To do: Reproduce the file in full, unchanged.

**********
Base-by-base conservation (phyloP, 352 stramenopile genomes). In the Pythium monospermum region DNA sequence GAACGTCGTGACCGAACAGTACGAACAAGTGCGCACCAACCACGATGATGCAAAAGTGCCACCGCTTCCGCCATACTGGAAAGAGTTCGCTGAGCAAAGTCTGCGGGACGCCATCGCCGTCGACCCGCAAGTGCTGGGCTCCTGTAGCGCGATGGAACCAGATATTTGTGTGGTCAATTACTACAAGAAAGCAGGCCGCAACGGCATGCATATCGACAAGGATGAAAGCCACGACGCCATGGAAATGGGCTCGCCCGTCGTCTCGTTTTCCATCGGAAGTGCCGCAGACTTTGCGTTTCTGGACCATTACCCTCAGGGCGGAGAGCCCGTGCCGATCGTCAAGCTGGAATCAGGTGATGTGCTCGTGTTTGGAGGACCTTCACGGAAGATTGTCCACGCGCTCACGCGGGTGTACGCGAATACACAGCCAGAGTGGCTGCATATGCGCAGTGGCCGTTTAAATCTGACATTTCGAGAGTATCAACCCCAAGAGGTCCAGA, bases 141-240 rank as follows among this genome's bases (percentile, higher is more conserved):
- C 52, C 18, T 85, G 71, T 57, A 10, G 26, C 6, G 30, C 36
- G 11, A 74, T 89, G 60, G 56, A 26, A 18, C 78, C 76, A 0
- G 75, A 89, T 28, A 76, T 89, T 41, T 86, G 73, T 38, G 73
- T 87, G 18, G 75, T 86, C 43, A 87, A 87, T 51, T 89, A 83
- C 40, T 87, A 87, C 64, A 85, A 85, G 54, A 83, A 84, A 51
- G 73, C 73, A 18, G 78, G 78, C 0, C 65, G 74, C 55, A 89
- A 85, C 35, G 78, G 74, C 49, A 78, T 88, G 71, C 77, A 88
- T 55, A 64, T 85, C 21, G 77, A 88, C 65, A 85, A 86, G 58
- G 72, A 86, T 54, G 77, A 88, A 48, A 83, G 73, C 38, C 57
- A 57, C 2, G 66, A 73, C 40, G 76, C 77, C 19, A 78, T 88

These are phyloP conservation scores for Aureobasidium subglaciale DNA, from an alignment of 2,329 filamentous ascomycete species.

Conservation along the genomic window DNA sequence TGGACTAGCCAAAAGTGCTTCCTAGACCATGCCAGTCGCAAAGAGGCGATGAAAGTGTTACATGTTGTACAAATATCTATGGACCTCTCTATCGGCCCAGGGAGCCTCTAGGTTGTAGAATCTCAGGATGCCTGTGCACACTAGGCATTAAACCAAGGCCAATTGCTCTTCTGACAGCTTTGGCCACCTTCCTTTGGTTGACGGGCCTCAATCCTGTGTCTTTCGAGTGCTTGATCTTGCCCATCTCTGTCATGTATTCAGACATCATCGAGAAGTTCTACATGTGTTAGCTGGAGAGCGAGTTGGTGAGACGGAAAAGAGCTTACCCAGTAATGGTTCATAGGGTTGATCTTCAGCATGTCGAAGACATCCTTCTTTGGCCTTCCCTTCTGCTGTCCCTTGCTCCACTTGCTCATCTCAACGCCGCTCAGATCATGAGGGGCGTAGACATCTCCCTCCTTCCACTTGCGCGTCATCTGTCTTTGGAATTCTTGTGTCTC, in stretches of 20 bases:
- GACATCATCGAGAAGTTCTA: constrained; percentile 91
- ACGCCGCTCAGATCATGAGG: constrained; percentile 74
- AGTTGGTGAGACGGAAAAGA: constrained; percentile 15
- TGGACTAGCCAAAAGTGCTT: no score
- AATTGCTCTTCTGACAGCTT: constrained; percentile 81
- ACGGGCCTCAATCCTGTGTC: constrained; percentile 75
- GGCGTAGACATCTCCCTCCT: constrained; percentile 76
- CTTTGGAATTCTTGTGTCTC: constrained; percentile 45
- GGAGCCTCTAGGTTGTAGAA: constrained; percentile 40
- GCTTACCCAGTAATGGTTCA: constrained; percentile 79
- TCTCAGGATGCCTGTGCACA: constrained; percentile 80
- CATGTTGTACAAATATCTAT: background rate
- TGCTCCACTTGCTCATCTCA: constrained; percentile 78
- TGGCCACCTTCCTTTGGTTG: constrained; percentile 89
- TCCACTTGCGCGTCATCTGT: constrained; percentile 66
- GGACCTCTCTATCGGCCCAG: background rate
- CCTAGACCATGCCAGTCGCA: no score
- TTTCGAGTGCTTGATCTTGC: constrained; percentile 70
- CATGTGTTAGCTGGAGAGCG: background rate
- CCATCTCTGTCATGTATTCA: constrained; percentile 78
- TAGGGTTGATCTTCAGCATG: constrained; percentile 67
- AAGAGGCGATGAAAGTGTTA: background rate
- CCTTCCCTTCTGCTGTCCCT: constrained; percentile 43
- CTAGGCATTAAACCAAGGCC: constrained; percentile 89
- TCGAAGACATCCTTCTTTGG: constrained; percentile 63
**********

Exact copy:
Base-by-base conservation (phyloP, 352 stramenopile genomes). In the Pythium monospermum region DNA sequence GAACGTCGTGACCGAACAGTACGAACAAGTGCGCACCAACCACGATGATGCAAAAGTGCCACCGCTTCCGCCATACTGGAAAGAGTTCGCTGAGCAAAGTCTGCGGGACGCCATCGCCGTCGACCCGCAAGTGCTGGGCTCCTGTAGCGCGATGGAACCAGATATTTGTGTGGTCAATTACTACAAGAAAGCAGGCCGCAACGGCATGCATATCGACAAGGATGAAAGCCACGACGCCATGGAAATGGGCTCGCCCGTCGTCTCGTTTTCCATCGGAAGTGCCGCAGACTTTGCGTTTCTGGACCATTACCCTCAGGGCGGAGAGCCCGTGCCGATCGTCAAGCTGGAATCAGGTGATGTGCTCGTGTTTGGAGGACCTTCACGGAAGATTGTCCACGCGCTCACGCGGGTGTACGCGAATACACAGCCAGAGTGGCTGCATATGCGCAGTGGCCGTTTAAATCTGACATTTCGAGAGTATCAACCCCAAGAGGTCCAGA, bases 141-240 rank as follows among this genome's bases (percentile, higher is more conserved):
- C 52, C 18, T 85, G 71, T 57, A 10, G 26, C 6, G 30, C 36
- G 11, A 74, T 89, G 60, G 56, A 26, A 18, C 78, C 76, A 0
- G 75, A 89, T 28, A 76, T 89, T 41, T 86, G 73, T 38, G 73
- T 87, G 18, G 75, T 86, C 43, A 87, A 87, T 51, T 89, A 83
- C 40, T 87, A 87, C 64, A 85, A 85, G 54, A 83, A 84, A 51
- G 73, C 73, A 18, G 78, G 78, C 0, C 65, G 74, C 55, A 89
- A 85, C 35, G 78, G 74, C 49, A 78, T 88, G 71, C 77, A 88
- T 55, A 64, T 85, C 21, G 77, A 88, C 65, A 85, A 86, G 58
- G 72, A 86, T 54, G 77, A 88, A 48, A 83, G 73, C 38, C 57
- A 57, C 2, G 66, A 73, C 40, G 76, C 77, C 19, A 78, T 88

These are phyloP conservation scores for Aureobasidium subglaciale DNA, from an alignment of 2,329 filamentous ascomycete species.

Conservation along the genomic window DNA sequence TGGACTAGCCAAAAGTGCTTCCTAGACCATGCCAGTCGCAAAGAGGCGATGAAAGTGTTACATGTTGTACAAATATCTATGGACCTCTCTATCGGCCCAGGGAGCCTCTAGGTTGTAGAATCTCAGGATGCCTGTGCACACTAGGCATTAAACCAAGGCCAATTGCTCTTCTGACAGCTTTGGCCACCTTCCTTTGGTTGACGGGCCTCAATCCTGTGTCTTTCGAGTGCTTGATCTTGCCCATCTCTGTCATGTATTCAGACATCATCGAGAAGTTCTACATGTGTTAGCTGGAGAGCGAGTTGGTGAGACGGAAAAGAGCTTACCCAGTAATGGTTCATAGGGTTGATCTTCAGCATGTCGAAGACATCCTTCTTTGGCCTTCCCTTCTGCTGTCCCTTGCTCCACTTGCTCATCTCAACGCCGCTCAGATCATGAGGGGCGTAGACATCTCCCTCCTTCCACTTGCGCGTCATCTGTCTTTGGAATTCTTGTGTCTC, in stretches of 20 bases:
- GACATCATCGAGAAGTTCTA: constrained; percentile 91
- ACGCCGCTCAGATCATGAGG: constrained; percentile 74
- AGTTGGTGAGACGGAAAAGA: constrained; percentile 15
- TGGACTAGCCAAAAGTGCTT: no score
- AATTGCTCTTCTGACAGCTT: constrained; percentile 81
- ACGGGCCTCAATCCTGTGTC: constrained; percentile 75
- GGCGTAGACATCTCCCTCCT: constrained; percentile 76
- CTTTGGAATTCTTGTGTCTC: constrained; percentile 45
- GGAGCCTCTAGGTTGTAGAA: constrained; percentile 40
- GCTTACCCAGTAATGGTTCA: constrained; percentile 79
- TCTCAGGATGCCTGTGCACA: constrained; percentile 80
- CATGTTGTACAAATATCTAT: background rate
- TGCTCCACTTGCTCATCTCA: constrained; percentile 78
- TGGCCACCTTCCTTTGGTTG: constrained; percentile 89
- TCCACTTGCGCGTCATCTGT: constrained; percentile 66
- GGACCTCTCTATCGGCCCAG: background rate
- CCTAGACCATGCCAGTCGCA: no score
- TTTCGAGTGCTTGATCTTGC: constrained; percentile 70
- CATGTGTTAGCTGGAGAGCG: background rate
- CCATCTCTGTCATGTATTCA: constrained; percentile 78
- TAGGGTTGATCTTCAGCATG: constrained; percentile 67
- AAGAGGCGATGAAAGTGTTA: background rate
- CCTTCCCTTCTGCTGTCCCT: constrained; percentile 43
- CTAGGCATTAAACCAAGGCC: constrained; percentile 89
- TCGAAGACATCCTTCTTTGG: constrained; percentile 63